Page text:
Although cost is usually the most appropriate basis for valuation of inventory, inventory may at times be properly shown in the financial statements at less than its historical, or original, cost. If the market value of inventory falls below its historical cost because of physical deterioration, obsolescence, or decline in price level, a loss has occurred. This loss is recognized by writing the inventory down to market—that is, to its current replacement cost. For a merchandising company, market is the amount that it would pay at the present time for the same goods, purchased from the usual suppliers and in the usual quantities.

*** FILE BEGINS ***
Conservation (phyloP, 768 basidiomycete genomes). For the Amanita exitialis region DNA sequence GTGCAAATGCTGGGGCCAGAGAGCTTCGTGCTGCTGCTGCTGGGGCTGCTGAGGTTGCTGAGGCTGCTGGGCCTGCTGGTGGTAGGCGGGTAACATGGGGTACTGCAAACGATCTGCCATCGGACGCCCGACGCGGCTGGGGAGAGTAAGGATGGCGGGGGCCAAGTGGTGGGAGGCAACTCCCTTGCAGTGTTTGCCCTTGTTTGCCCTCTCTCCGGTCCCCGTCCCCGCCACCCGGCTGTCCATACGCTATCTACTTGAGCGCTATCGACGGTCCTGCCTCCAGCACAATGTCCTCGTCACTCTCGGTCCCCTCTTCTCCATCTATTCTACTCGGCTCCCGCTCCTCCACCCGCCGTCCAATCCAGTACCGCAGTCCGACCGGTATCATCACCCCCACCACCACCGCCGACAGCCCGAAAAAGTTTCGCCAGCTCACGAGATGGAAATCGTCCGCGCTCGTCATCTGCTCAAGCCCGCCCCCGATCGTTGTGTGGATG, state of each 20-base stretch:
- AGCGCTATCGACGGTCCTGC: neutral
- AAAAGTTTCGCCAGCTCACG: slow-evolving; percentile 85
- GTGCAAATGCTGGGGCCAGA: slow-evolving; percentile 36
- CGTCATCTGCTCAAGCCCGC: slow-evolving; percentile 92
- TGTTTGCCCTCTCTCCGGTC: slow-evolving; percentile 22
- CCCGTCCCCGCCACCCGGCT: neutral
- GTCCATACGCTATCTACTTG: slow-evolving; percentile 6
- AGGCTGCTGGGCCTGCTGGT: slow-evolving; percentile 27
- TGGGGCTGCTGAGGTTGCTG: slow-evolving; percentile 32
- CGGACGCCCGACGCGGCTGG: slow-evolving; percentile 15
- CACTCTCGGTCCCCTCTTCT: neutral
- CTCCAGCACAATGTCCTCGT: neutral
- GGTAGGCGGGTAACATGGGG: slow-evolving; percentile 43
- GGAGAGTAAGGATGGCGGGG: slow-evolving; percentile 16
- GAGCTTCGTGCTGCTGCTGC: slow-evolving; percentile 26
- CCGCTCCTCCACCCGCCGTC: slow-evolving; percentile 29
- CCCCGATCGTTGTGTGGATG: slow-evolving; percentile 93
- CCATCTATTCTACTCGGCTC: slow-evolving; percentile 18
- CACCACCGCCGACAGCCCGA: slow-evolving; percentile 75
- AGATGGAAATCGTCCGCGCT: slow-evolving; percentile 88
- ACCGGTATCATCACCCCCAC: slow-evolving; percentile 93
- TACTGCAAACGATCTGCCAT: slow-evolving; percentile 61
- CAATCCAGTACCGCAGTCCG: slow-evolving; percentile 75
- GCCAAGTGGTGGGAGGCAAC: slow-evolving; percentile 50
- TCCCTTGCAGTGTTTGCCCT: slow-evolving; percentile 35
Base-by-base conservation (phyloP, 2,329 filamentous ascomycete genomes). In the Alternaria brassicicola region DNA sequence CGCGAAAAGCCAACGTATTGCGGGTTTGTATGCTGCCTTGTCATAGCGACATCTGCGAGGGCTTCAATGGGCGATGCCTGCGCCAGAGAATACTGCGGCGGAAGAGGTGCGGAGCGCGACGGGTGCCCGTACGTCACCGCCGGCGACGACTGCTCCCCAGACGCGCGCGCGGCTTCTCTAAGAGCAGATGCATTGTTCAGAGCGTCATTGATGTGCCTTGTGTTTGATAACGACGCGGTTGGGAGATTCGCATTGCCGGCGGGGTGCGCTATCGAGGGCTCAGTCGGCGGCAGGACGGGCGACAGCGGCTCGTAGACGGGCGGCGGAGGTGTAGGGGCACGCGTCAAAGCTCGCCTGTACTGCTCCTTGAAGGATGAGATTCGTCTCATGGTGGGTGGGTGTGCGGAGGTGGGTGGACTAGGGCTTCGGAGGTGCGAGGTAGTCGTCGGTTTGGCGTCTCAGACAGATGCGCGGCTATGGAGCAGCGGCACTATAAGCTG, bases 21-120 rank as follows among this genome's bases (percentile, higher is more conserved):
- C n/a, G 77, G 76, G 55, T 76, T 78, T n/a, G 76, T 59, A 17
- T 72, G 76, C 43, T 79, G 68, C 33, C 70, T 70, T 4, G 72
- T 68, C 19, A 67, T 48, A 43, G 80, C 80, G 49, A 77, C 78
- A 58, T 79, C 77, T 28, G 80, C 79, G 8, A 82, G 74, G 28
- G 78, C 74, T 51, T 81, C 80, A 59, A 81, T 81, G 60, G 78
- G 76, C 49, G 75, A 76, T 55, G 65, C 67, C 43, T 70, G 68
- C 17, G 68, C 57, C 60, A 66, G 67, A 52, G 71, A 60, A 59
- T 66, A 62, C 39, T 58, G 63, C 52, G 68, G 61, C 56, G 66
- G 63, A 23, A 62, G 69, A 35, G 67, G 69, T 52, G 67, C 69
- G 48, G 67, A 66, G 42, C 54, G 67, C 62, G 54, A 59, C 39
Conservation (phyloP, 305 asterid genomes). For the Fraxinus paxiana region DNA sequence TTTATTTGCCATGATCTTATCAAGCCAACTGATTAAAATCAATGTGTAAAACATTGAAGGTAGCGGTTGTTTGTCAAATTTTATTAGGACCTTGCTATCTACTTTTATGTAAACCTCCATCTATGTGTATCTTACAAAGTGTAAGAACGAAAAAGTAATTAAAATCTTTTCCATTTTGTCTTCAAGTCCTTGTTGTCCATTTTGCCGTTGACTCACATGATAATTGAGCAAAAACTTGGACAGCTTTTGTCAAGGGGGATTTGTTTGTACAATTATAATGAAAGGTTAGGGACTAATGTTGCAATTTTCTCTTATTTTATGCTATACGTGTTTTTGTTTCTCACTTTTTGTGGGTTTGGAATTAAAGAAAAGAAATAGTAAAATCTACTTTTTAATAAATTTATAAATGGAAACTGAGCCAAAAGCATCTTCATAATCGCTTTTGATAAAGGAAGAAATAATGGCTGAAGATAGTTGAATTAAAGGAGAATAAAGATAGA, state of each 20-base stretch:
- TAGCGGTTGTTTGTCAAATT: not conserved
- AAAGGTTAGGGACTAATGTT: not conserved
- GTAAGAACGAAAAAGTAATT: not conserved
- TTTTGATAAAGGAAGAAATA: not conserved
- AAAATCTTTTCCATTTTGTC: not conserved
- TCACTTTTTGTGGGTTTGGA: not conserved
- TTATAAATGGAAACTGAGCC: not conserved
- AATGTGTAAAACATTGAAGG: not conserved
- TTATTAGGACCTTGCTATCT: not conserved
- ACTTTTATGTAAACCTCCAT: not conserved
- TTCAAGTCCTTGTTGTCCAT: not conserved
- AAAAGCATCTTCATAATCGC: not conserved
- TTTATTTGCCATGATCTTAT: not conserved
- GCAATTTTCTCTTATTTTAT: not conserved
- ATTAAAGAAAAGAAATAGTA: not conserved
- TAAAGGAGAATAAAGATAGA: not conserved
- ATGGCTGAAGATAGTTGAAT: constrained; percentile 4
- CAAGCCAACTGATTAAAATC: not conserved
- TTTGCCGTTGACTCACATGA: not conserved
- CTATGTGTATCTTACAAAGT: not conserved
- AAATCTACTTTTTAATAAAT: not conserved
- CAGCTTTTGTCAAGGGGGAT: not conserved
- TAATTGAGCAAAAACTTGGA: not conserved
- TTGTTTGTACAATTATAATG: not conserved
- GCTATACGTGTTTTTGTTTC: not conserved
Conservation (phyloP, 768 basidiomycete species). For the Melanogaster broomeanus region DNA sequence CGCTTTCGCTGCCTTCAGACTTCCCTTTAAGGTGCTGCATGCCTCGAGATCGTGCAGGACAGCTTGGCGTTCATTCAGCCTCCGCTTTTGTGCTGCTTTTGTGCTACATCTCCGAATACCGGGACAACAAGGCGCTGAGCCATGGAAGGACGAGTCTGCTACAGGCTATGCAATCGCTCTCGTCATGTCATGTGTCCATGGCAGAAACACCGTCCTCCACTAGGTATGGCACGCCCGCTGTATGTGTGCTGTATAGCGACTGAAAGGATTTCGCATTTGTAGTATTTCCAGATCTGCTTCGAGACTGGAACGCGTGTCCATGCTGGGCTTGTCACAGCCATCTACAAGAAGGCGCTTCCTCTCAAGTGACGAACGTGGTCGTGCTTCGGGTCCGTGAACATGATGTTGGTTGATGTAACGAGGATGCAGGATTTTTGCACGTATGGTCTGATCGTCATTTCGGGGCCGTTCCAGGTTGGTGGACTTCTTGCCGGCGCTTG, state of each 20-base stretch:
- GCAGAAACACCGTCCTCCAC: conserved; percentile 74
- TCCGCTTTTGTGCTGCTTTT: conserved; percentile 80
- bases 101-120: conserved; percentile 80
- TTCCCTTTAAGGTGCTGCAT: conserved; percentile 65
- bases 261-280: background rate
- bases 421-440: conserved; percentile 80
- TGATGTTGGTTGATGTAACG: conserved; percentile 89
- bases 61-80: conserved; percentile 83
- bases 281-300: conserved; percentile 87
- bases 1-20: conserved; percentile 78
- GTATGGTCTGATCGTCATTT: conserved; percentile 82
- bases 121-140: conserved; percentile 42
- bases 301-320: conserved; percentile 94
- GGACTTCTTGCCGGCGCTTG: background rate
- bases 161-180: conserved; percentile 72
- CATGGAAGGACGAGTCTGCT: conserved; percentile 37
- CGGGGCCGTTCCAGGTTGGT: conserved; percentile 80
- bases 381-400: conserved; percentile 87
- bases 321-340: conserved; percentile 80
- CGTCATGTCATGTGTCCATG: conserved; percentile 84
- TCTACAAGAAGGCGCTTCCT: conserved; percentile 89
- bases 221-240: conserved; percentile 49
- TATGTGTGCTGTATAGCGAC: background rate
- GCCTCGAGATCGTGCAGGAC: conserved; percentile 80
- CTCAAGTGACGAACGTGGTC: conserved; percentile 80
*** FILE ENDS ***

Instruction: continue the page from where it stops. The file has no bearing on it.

When the replacement cost of inventory falls below its historical cost (as determined by an inventory costing method), the lower-of-cost-or-market (LCM) rule requires that the inventory be written down to the lower value and that a loss be recorded. This rule is an example of the application of the conservatism convention because the loss is recognized before an actual transaction takes place. Under historical cost accounting, the inventory would remain at cost until it is sold. According to an AICPA survey, approximately 80 percent of 600 large companies apply the LCM rule to their inventories for financial reporting.